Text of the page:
St. Joseph of Leonissa

Feast Day : 2nd February 

In the year 1556, at Leonissa in the Abruzzi in the kingdom of Naples, the devout couple John Desiderius and Frances Paulina were blessed with a son, to whom they gave the name Euphranius at baptism. Under their faithful guidance the little boy made such progress in piety that at a very tender age he resolved upon certain feast days, and took the greatest pleasure in practices of piety.

Later on, pursuing his studies at Viterbo, he attracted the attention and admiration of everyone by his industry and virtuous life to such a degree that a nobleman in that city offered him his daughter in marriage together with a large dowry. But the Euphranius has already made a nobler choice. He left school and entered the Franciscan order among the Capuchins at Leonissa, in the year 1573, under the name of Joseph. Here he found happiness and peace in things which an effeminate age abhors most: mortification and penance.

His dwelling was a poor cell, so small and narrow that he could hardly stand, sit, or lie down in it. His bed was the bare earth, a block of wood was his pillow. He ate by preference food which the others could not or would not eat, such as stale beans and mouldy bread. In spite of the great strain associated with a life of preaching, he persevered in doing such penance even after he had been entrusted with the task. With works of penance he strove to win over those souls to God that he could not move with words.

In the year 1587, his zeal for souls urged him to go to Constantinople. He could not long conceal from the fanatical Turks the good that he was doing, especially among the Christian captives on the galleys. They seized him, pierced his right hand and right foot with sharp hooks, and hung him up on a high gibbet, then kindled a weak fire under him in order to roast him alive slowly. and gradually to suffocate him. He suffered untold tortures for three days. On the fourth day he was miraculously freed by an angel and received the command to return to Italy to preach the Gospel to the poor. From now on he traveled untiringly through all the villages and country towns of Umbria. He strongly denounced evils of that day, such as frivolous dances and plays. In his associations with the people, however, he resembled a lamb in his meekness and charity. His very bearing won for him the affection of the people, and effected the most remarkable reconciliations between persons who had been living in enmity for years, and between families and communities that had been at variance with each other.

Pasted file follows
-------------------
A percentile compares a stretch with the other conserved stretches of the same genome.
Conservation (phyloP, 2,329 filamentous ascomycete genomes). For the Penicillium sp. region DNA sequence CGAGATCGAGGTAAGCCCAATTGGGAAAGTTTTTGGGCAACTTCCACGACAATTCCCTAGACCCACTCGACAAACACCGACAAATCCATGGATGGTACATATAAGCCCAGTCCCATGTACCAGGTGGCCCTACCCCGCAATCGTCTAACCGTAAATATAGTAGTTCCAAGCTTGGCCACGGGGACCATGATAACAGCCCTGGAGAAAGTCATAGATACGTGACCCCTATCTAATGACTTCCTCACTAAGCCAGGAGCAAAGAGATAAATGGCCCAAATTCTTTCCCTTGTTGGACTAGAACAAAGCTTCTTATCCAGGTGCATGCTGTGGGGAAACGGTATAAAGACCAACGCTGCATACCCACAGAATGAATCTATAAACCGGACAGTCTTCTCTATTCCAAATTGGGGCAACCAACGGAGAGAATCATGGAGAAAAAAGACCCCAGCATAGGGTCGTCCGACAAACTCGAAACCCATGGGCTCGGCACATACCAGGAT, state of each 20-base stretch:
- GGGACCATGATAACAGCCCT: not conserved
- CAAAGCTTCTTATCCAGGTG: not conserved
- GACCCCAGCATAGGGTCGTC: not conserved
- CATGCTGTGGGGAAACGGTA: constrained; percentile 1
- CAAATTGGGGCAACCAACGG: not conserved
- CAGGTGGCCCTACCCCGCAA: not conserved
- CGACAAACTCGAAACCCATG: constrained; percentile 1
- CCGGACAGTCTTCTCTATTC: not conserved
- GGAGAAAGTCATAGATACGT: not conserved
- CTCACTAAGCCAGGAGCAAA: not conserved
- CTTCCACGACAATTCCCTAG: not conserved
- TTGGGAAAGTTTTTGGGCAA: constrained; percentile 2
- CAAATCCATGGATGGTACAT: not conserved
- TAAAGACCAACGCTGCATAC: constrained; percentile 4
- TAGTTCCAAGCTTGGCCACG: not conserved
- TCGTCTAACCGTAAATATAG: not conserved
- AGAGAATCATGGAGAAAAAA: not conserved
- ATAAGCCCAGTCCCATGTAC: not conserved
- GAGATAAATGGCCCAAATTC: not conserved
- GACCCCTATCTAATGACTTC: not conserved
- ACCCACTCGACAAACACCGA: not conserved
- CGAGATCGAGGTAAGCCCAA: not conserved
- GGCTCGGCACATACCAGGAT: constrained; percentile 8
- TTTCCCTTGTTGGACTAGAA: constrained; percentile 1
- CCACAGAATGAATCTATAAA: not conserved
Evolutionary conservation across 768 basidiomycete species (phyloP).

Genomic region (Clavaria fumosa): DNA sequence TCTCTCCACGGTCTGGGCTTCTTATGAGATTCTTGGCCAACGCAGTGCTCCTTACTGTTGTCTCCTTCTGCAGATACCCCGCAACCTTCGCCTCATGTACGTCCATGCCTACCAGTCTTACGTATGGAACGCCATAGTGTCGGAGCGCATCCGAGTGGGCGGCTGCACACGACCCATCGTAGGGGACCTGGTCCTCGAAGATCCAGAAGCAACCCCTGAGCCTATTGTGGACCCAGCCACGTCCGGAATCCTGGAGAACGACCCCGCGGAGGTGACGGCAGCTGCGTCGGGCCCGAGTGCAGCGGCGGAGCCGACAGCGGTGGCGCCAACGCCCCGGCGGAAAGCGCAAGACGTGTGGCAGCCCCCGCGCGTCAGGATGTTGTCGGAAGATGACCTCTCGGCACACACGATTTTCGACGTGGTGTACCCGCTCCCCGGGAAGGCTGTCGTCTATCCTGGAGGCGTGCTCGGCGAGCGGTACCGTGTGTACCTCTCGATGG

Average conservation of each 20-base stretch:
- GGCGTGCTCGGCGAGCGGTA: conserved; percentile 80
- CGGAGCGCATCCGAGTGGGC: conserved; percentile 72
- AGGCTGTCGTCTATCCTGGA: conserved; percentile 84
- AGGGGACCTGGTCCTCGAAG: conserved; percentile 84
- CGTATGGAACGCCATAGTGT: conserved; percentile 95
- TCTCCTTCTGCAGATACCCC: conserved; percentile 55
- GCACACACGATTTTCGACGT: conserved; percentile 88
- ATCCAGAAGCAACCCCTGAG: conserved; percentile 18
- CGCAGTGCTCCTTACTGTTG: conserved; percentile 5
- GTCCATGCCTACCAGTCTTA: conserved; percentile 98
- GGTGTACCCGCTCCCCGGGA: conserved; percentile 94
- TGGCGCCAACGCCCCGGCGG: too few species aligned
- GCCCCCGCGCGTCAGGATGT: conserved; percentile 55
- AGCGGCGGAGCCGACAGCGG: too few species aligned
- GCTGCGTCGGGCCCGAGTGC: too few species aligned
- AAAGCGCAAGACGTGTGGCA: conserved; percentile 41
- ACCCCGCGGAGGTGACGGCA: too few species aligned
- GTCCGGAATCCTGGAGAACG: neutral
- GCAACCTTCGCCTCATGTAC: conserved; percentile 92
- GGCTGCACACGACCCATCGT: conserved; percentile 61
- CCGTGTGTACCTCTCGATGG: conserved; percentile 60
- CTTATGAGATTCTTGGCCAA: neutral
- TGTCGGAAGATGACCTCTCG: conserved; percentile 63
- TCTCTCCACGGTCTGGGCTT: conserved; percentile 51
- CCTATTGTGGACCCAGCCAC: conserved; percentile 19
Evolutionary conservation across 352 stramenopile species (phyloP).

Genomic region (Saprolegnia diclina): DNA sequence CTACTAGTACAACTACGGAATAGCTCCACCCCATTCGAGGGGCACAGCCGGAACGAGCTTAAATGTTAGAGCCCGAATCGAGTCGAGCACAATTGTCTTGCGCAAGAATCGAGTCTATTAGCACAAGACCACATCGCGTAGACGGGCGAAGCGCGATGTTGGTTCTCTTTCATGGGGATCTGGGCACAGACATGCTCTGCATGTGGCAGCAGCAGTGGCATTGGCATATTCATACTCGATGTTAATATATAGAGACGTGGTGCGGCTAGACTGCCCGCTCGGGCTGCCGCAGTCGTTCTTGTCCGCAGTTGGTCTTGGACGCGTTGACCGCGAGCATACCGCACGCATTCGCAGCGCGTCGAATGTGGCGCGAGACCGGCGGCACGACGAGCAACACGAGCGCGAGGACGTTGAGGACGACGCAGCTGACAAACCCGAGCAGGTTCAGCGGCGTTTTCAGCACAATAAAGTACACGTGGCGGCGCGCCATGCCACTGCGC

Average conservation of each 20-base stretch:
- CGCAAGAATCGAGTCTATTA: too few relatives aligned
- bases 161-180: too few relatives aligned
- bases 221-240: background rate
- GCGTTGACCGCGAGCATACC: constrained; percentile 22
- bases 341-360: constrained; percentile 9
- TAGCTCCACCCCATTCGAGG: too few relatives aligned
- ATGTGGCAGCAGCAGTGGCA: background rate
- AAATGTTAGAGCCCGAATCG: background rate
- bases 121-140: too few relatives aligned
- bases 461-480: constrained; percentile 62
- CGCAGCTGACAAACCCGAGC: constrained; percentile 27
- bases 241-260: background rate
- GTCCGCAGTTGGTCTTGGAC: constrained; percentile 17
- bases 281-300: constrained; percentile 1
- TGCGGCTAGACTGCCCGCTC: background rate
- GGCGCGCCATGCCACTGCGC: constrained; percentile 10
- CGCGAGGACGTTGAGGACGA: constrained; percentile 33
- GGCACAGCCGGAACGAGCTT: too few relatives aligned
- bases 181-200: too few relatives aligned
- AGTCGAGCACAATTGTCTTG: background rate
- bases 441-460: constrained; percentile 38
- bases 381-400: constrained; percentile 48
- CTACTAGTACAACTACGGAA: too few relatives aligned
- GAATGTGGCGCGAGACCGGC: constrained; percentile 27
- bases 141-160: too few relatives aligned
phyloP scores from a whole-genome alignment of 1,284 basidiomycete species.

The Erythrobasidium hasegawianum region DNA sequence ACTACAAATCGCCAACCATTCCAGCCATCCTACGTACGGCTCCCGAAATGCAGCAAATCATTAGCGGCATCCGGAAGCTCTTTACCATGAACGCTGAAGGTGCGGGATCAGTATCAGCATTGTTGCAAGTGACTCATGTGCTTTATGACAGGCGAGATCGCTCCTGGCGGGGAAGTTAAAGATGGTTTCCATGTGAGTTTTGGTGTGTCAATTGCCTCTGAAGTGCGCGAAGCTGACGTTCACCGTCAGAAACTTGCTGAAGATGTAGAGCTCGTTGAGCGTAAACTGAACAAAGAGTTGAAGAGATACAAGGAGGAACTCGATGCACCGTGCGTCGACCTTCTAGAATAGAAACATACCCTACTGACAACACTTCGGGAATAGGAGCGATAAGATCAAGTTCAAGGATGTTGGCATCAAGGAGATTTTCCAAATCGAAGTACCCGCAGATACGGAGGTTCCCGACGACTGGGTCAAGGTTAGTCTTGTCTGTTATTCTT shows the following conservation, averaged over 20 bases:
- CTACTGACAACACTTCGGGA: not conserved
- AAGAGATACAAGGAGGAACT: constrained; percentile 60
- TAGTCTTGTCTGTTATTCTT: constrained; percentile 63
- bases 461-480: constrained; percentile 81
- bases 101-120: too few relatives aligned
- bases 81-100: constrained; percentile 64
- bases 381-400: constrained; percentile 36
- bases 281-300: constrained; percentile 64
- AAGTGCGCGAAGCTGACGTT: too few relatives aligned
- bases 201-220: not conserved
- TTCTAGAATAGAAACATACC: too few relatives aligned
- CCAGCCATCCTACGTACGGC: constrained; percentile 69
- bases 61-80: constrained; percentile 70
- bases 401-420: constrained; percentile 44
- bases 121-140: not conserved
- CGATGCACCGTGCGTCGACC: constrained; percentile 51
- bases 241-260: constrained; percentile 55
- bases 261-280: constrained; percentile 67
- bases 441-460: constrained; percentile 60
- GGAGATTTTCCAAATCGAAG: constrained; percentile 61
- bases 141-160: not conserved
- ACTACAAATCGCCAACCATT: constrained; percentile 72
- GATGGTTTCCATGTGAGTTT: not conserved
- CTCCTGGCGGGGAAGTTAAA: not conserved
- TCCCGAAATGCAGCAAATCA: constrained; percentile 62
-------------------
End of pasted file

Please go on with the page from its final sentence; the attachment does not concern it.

Often while at work or at prayer he would be rapt in ecstasy. He wrought many miracles, and was vouchsafed the gift of prophesy and of reading human hearts. He also foretold the day of his death. It was February 4, 1612, when he entered into the joy of his Lord in the convent at Amatrice. His body was taken to his native town of Leonissa, and reposes there, glorified by many miracles.

Pope Clement XII beatified Joseph, and Pope Benedict XIV canonized him in the year 1745.